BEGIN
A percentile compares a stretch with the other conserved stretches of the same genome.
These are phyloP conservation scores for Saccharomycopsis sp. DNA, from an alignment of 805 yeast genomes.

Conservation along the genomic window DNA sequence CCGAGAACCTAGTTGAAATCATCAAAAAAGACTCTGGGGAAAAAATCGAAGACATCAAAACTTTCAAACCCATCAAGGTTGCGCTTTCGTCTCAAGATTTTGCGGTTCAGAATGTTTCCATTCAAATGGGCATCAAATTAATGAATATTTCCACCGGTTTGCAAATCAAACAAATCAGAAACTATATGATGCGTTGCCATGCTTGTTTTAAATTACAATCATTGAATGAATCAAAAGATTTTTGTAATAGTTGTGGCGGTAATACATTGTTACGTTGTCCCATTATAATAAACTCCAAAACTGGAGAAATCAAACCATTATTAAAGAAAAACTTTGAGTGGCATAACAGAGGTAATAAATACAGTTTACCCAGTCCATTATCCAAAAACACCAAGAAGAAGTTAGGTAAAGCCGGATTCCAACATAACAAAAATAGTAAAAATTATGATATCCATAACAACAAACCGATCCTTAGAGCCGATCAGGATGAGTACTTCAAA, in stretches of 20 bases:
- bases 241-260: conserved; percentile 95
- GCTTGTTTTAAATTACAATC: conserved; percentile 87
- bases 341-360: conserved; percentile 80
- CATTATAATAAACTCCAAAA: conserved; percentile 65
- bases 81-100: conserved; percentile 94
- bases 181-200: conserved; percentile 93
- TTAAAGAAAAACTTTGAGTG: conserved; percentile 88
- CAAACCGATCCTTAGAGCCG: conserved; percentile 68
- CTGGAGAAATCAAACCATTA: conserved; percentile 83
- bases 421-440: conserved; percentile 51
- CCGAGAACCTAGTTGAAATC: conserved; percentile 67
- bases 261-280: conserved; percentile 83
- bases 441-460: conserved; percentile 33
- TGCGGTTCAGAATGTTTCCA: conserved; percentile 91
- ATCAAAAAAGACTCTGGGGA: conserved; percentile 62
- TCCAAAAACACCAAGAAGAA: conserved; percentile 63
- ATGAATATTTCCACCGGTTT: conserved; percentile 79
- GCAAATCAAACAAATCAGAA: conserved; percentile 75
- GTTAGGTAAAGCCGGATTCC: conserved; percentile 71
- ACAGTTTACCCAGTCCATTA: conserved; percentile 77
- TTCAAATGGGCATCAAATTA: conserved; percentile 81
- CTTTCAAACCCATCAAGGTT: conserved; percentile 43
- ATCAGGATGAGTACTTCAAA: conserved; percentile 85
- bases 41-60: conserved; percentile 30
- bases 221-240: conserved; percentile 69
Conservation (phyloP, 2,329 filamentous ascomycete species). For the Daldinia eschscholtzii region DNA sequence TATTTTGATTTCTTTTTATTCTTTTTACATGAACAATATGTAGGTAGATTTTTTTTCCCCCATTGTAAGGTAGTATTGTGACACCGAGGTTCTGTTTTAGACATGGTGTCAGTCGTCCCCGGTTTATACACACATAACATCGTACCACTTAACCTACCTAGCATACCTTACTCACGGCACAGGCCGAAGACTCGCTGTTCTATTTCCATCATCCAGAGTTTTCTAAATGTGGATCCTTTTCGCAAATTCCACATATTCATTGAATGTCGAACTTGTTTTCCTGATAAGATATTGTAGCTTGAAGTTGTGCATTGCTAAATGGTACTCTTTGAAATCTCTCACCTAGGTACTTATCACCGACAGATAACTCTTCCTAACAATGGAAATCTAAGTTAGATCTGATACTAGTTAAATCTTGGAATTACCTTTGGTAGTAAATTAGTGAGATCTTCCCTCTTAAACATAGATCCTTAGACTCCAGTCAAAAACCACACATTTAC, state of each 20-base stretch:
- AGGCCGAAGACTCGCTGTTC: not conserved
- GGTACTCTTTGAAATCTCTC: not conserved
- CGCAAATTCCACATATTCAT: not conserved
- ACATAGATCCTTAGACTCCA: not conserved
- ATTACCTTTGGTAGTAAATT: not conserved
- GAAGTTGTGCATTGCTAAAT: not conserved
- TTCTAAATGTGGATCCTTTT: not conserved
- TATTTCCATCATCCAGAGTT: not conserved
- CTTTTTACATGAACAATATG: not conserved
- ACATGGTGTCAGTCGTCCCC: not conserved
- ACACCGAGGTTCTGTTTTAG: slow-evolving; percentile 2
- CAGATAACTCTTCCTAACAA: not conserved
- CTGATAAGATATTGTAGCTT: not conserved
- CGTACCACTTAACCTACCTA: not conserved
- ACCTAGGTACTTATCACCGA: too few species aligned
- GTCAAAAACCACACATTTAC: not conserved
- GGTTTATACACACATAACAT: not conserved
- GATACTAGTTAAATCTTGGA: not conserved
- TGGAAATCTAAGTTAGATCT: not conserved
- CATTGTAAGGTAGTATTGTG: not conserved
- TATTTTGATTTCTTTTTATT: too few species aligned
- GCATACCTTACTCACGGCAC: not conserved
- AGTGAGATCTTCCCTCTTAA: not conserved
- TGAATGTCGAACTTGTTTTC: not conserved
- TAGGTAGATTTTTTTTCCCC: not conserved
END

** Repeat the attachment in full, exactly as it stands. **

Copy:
A percentile compares a stretch with the other conserved stretches of the same genome.
These are phyloP conservation scores for Saccharomycopsis sp. DNA, from an alignment of 805 yeast genomes.

Conservation along the genomic window DNA sequence CCGAGAACCTAGTTGAAATCATCAAAAAAGACTCTGGGGAAAAAATCGAAGACATCAAAACTTTCAAACCCATCAAGGTTGCGCTTTCGTCTCAAGATTTTGCGGTTCAGAATGTTTCCATTCAAATGGGCATCAAATTAATGAATATTTCCACCGGTTTGCAAATCAAACAAATCAGAAACTATATGATGCGTTGCCATGCTTGTTTTAAATTACAATCATTGAATGAATCAAAAGATTTTTGTAATAGTTGTGGCGGTAATACATTGTTACGTTGTCCCATTATAATAAACTCCAAAACTGGAGAAATCAAACCATTATTAAAGAAAAACTTTGAGTGGCATAACAGAGGTAATAAATACAGTTTACCCAGTCCATTATCCAAAAACACCAAGAAGAAGTTAGGTAAAGCCGGATTCCAACATAACAAAAATAGTAAAAATTATGATATCCATAACAACAAACCGATCCTTAGAGCCGATCAGGATGAGTACTTCAAA, in stretches of 20 bases:
- bases 241-260: conserved; percentile 95
- GCTTGTTTTAAATTACAATC: conserved; percentile 87
- bases 341-360: conserved; percentile 80
- CATTATAATAAACTCCAAAA: conserved; percentile 65
- bases 81-100: conserved; percentile 94
- bases 181-200: conserved; percentile 93
- TTAAAGAAAAACTTTGAGTG: conserved; percentile 88
- CAAACCGATCCTTAGAGCCG: conserved; percentile 68
- CTGGAGAAATCAAACCATTA: conserved; percentile 83
- bases 421-440: conserved; percentile 51
- CCGAGAACCTAGTTGAAATC: conserved; percentile 67
- bases 261-280: conserved; percentile 83
- bases 441-460: conserved; percentile 33
- TGCGGTTCAGAATGTTTCCA: conserved; percentile 91
- ATCAAAAAAGACTCTGGGGA: conserved; percentile 62
- TCCAAAAACACCAAGAAGAA: conserved; percentile 63
- ATGAATATTTCCACCGGTTT: conserved; percentile 79
- GCAAATCAAACAAATCAGAA: conserved; percentile 75
- GTTAGGTAAAGCCGGATTCC: conserved; percentile 71
- ACAGTTTACCCAGTCCATTA: conserved; percentile 77
- TTCAAATGGGCATCAAATTA: conserved; percentile 81
- CTTTCAAACCCATCAAGGTT: conserved; percentile 43
- ATCAGGATGAGTACTTCAAA: conserved; percentile 85
- bases 41-60: conserved; percentile 30
- bases 221-240: conserved; percentile 69
Conservation (phyloP, 2,329 filamentous ascomycete species). For the Daldinia eschscholtzii region DNA sequence TATTTTGATTTCTTTTTATTCTTTTTACATGAACAATATGTAGGTAGATTTTTTTTCCCCCATTGTAAGGTAGTATTGTGACACCGAGGTTCTGTTTTAGACATGGTGTCAGTCGTCCCCGGTTTATACACACATAACATCGTACCACTTAACCTACCTAGCATACCTTACTCACGGCACAGGCCGAAGACTCGCTGTTCTATTTCCATCATCCAGAGTTTTCTAAATGTGGATCCTTTTCGCAAATTCCACATATTCATTGAATGTCGAACTTGTTTTCCTGATAAGATATTGTAGCTTGAAGTTGTGCATTGCTAAATGGTACTCTTTGAAATCTCTCACCTAGGTACTTATCACCGACAGATAACTCTTCCTAACAATGGAAATCTAAGTTAGATCTGATACTAGTTAAATCTTGGAATTACCTTTGGTAGTAAATTAGTGAGATCTTCCCTCTTAAACATAGATCCTTAGACTCCAGTCAAAAACCACACATTTAC, state of each 20-base stretch:
- AGGCCGAAGACTCGCTGTTC: not conserved
- GGTACTCTTTGAAATCTCTC: not conserved
- CGCAAATTCCACATATTCAT: not conserved
- ACATAGATCCTTAGACTCCA: not conserved
- ATTACCTTTGGTAGTAAATT: not conserved
- GAAGTTGTGCATTGCTAAAT: not conserved
- TTCTAAATGTGGATCCTTTT: not conserved
- TATTTCCATCATCCAGAGTT: not conserved
- CTTTTTACATGAACAATATG: not conserved
- ACATGGTGTCAGTCGTCCCC: not conserved
- ACACCGAGGTTCTGTTTTAG: slow-evolving; percentile 2
- CAGATAACTCTTCCTAACAA: not conserved
- CTGATAAGATATTGTAGCTT: not conserved
- CGTACCACTTAACCTACCTA: not conserved
- ACCTAGGTACTTATCACCGA: too few species aligned
- GTCAAAAACCACACATTTAC: not conserved
- GGTTTATACACACATAACAT: not conserved
- GATACTAGTTAAATCTTGGA: not conserved
- TGGAAATCTAAGTTAGATCT: not conserved
- CATTGTAAGGTAGTATTGTG: not conserved
- TATTTTGATTTCTTTTTATT: too few species aligned
- GCATACCTTACTCACGGCAC: not conserved
- AGTGAGATCTTCCCTCTTAA: not conserved
- TGAATGTCGAACTTGTTTTC: not conserved
- TAGGTAGATTTTTTTTCCCC: not conserved